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Thanks for your responses to my questions. I tend to think you are begging the question though, in the sense of assuming your conclusion before you have proved it.

In 1. we are in total agreement about the historical reasons for the death of Jesus. Insurrectionists were crucified; Jesus was accused of being an insurrectionist; he was crucified; yet he was innocent. Nothing in that outline of the historical reasons for his death proves your final sentence: “He suffered for the sins of the many in Israel who were on the broad road leading to destruction”. It’s a non sequitur.

In 2. you make an unproven syllogism: “Jesus was destroyed by Rome, part of Israel was not destroyed by Rome. His death opened up a way to life”. The conclusion is not proved by the first two statements, or anything you have said. I also think you have missed my point. The apostles died (as well as Jesus). This could hardly be said to demonstrate the “narrow way which leads to life”, which you say was true of the death of Jesus. You are assuming another interpretation of the deaths of both Jesus and the apostles, and whatever that is, you have not demonstrated it. But whatever you think of the deaths of the apostles, it’s the death of Jesus which is at issue here. How did his death open up a way of life?

3. I did not say “He gave his life as a ransom for many” was not a substitution. I believe it was. The issue is whether the substitution was also penal. That’s what you are assuming without having proved it. And so do many others. The “ransom” idea lends itself to other interpretations besides being also penal. In fact penal and ransom do not logically fit together.  Ransom is, as you say, a metaphor for what Jesus did. But you provide an explanation of the metaphor which I think is questionable. You explain it in terms of kidnappers and ransom — which I think has little or nothing to do with the way Jesus is using it. You then say that in this case a life is given as a ransom. Precisely. You go on to say it’s not a theory of how atonement works, but a metaphor of what happened in history. But you are providing an explanation (of sorts), and so does everybody. Metaphors always require interpretation on some level. I am simply questioning an interpretation which you have assumed, which is that some sort of deal was arranged whereby the death of Jesus in some way mitigated the judgment on some but not all of Israel (that’s the best way I can describe it, but you haven’t really made it as clear as that). I don’t think that is the best and certainly not the only way of explaining what “ransom” means in this context.

4. The way Jesus uses parables is quite unlike the way allegories are used by the prophets. I think you have not understood the point I was making about genre. To take two examples: in the parable of the shrewd manager Luke 16:1-13, instead of condemning the man for his dishonesty, Jesus commends him for his shrewdness, and holds this up as an example for the disciples. Clearly, a like for like comparison is not taking place here, and the servant is not being held up as model of discipleship in every respect. In the parable of the persistent widow Luke 18:1-8, God is compared with an indifferent and unjust judge. Clearly that is not how we are meant to see God. In the parable of the unmerciful servant Matthew 18:21-35, the punishment the man receives is out or proportion to his offence and described in hyperbolically gruesome language. The comparison with God is not literal.  So in the parables you cite, suggestions of a literal outcome in his Israel’s history, which the hearers clearly understood, may have to be qualified against their understanding of God, or God as he is suggested by the parables, which Jesus is probably reflecting. God is both like and unlike the parable picture of Him, and His actions.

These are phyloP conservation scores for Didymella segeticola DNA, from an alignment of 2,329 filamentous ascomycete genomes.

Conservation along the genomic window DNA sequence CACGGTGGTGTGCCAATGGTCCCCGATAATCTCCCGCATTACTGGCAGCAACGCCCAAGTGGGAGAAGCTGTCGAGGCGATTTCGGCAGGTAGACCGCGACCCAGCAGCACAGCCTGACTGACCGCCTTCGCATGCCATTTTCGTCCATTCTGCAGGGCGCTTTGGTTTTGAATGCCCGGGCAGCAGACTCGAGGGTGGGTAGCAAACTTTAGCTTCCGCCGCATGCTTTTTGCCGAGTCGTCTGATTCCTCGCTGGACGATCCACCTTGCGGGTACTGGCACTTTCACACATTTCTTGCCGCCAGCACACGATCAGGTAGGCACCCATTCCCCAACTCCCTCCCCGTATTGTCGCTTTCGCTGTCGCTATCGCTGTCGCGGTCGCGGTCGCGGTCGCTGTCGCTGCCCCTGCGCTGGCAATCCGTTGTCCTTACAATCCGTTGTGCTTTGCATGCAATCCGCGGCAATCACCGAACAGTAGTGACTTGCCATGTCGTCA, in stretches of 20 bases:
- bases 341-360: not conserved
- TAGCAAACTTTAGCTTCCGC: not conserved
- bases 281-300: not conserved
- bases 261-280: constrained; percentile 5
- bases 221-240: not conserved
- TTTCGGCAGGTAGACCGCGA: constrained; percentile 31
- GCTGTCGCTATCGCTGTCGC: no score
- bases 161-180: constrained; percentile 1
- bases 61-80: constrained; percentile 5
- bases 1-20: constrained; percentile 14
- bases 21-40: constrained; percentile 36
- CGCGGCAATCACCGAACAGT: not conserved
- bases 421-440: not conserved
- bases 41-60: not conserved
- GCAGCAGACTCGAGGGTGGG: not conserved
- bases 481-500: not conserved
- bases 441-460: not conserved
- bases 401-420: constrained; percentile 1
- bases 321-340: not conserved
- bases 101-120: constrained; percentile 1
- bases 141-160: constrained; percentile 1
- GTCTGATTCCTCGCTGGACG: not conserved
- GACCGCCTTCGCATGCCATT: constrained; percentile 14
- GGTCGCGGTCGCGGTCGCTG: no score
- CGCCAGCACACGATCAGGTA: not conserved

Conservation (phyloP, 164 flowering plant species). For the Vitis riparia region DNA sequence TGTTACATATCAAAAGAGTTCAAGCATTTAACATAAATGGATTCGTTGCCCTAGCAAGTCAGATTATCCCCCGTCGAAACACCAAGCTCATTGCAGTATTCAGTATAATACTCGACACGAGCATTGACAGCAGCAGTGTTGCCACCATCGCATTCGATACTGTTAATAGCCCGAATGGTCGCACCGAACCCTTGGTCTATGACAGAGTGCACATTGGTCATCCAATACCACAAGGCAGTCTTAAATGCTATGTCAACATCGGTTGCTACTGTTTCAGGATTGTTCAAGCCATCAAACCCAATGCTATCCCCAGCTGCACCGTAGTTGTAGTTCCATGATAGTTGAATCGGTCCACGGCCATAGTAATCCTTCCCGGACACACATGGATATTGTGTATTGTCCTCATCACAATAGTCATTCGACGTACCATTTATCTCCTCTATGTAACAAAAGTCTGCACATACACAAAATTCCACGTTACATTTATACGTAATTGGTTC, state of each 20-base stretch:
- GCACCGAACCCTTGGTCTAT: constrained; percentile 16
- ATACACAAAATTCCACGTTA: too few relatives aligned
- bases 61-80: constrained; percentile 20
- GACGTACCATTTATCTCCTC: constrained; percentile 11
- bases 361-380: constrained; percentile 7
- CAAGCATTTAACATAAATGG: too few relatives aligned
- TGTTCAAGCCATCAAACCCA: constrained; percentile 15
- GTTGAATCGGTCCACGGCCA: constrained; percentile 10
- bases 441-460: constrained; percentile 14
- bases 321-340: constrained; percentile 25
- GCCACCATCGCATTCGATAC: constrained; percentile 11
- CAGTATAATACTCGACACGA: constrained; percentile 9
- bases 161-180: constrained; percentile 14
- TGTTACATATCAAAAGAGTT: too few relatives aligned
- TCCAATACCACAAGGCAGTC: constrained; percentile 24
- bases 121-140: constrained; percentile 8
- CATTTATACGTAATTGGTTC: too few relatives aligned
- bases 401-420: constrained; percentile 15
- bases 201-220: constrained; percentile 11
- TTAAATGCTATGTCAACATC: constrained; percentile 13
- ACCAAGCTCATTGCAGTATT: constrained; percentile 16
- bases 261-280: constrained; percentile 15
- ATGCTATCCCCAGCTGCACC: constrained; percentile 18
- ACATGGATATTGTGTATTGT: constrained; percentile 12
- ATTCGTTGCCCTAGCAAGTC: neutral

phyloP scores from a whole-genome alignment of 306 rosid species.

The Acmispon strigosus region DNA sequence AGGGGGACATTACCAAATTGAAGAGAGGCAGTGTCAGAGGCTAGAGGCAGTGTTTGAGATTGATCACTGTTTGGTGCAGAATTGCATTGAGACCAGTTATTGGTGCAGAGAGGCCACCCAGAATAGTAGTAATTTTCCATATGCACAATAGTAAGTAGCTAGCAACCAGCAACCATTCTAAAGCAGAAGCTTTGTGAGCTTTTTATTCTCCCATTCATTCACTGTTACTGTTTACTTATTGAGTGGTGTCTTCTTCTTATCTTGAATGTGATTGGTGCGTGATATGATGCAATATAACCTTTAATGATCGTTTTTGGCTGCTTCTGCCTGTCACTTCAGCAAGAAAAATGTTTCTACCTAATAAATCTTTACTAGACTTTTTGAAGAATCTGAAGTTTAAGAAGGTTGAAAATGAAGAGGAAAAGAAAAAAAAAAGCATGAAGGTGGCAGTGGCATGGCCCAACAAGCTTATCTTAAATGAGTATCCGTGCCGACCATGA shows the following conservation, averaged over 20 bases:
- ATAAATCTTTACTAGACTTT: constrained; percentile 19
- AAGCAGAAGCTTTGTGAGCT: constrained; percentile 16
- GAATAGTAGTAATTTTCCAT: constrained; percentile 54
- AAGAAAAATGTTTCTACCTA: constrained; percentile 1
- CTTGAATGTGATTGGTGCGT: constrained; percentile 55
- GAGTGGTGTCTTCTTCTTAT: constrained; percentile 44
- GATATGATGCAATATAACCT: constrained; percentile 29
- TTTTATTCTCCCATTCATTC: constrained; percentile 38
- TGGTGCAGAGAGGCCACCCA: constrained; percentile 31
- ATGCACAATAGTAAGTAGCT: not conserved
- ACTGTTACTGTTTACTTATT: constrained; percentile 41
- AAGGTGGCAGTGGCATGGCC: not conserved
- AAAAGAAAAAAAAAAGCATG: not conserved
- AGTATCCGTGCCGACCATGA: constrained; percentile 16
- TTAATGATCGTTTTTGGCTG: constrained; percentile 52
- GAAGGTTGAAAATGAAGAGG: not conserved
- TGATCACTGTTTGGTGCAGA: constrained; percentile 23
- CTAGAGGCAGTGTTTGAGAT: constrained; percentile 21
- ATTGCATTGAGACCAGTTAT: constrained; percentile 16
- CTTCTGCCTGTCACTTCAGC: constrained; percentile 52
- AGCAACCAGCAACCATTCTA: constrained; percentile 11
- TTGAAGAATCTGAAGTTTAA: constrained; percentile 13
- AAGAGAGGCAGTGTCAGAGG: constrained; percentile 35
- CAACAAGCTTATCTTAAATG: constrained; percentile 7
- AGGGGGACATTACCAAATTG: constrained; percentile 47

5. Word studies are always useful, but not always conclusive. If you look at the context of episkopēs in Luke 19, it can only mean the coming of Jesus in his earthly life, not a “visitation” of judgment when Jerusalem was destroyed. By then it was too late for Israel to “recognise God on the day of his visitation” and receive him as messiah. The passage clearly shows that this “visitation” was when Israel still had time for recognising him, but failed to do so.

I think your final question here is crucial: “If you object to the God of Jesus punishing his people violently, what are you going to do with the whole of the Old Testament?” Well, not the whole of the Old Testament Andrew, because as we know, there are discordant voices in the OT. But what am I going to do with the parts of the OT attributing extreme violence to God? Good question. I am honestly wrestling with that at the moment, in a way that I have avoided, or thought I had adequate apologetics for, for the last 44 years. It sounds as if you’ve never had to do that.

6. I’m not sure you have grasped my point. If the death of the tenants, or the mass crucifixion of Jews, was God’s judgment, and therefore just and deserved, why did Jesus not approve and affirm what God was going to do? That he didn’t suggests that this was not an act of judgment and justice, demonstrating God’s righteousness, which we should all approve, Jesus included. The conclusion is he wept because God wept, because it was avoidable, and God had not wanted it. It was not necessarily a straightforward righteous judgment, or even God expressing his anger against sin. I simply don’t see what your final extract is trying to prove.

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